Chaucer: 30% rise in frequency of large US wildfires since 2000s

The average number of major US wildfires (over 40,000 acres) per year has risen 30% over the last 15 years from an average of over 32 a year to 41 a year now, according to a study by Chaucer.

Between 2006-2010, there were 157 fires over 40,000 acres. Between 2011-15 the total rose to 173, with an average of 34.6 per year. Finally, between 2016-2020 there was a total of 205 wildfires of 40,000 acres, an average of 41 a year.

As well as increasing in frequency, wildfires are causing more financial losses and pose a bigger risk to property as humans extend building into the Wildland Urban Interface. These are areas that were previously wilderness but have since been built upon and the land developed for human activity.

Chaucer says the risk of wildfire damage is increasing in part due to higher temperatures and shifting rainfall pattern causing more drought conditions, which is linked to the effects of climate change.

A pattern of dryer Springs and Autumns may have extended the duration of the wildfire season. Forest density has also increased, providing more fuel for the fires.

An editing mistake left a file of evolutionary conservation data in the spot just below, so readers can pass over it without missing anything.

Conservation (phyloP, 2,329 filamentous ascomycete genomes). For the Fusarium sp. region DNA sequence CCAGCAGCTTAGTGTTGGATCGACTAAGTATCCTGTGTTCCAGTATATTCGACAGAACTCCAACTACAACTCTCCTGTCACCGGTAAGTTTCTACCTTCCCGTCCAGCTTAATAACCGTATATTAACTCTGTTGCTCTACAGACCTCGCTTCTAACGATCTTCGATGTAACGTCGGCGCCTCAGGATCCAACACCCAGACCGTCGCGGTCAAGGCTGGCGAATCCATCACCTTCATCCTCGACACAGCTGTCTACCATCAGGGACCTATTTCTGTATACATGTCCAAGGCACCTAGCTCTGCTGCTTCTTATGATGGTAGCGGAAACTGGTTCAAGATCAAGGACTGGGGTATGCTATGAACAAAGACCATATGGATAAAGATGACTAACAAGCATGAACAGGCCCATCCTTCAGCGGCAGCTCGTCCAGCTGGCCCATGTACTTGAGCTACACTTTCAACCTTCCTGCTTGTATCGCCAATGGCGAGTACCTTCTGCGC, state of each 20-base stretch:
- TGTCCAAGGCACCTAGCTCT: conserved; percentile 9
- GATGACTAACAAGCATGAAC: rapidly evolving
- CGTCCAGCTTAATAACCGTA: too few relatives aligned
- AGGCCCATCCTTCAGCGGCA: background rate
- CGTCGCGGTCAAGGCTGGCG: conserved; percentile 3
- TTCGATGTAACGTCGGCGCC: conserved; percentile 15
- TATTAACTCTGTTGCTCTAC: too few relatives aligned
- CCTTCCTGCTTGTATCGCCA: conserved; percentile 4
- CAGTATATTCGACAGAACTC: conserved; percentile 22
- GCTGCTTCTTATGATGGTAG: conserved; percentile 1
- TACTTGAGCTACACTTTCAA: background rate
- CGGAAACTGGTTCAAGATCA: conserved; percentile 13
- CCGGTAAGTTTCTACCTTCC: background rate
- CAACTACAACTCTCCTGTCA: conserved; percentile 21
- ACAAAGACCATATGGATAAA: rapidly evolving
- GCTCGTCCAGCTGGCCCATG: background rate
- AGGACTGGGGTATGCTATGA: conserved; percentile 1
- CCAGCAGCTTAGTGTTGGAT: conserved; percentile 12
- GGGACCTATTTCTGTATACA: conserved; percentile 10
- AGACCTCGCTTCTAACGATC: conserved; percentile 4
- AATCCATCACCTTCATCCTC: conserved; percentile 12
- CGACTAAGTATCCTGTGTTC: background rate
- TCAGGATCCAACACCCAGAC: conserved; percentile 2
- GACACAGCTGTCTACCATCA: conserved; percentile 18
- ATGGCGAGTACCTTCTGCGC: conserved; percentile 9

The increased risks posed by wildfires, in addition to the rising value of claims has put upward pressure on insurance premiums. With 38 US states at risk of wildfires, this year’s season, which has already hit Arizona, California, Oregon, Utah, New Mexico and even Hawaii, is expected to be one of the most destructive on record. A heat dome gripped British Columbia, Canada in June 2021, with 500 wildfires burning across the province by 1 July.

As the shift of wildfires from being a secondary risk to being an area of primary focus is relatively recent, the science and modelling of this risk is much less mature when compared to some other perils, such as hurricanes. The methodologies and the assumptions used to forecast the probabilities and severities of wildfires still vary substantially – leading to quite different prices for insuring this risk.

Chaucer says wildfires are also more complex to model than the more conventional perils, such as hurricanes, due to numerous variables at play that can affect the size and intensity of the wildfire –  eg how wind direction affects the travel of embers.

Ellen Gyandzhuntseva, head of exposure management at Chaucer said: “Calculating the risk of wildfires is of key importance to the industry. The complexity of the peril is particularly challenging given how many shifting factors there are to consider.”

“With the severity and frequency of wildfires increasing together with social alertness to their risk mitigation, the challenge for insurers is to get comfortable that their models are suitably updated to reflect this trend in order to avoid being caught out by the peril.”

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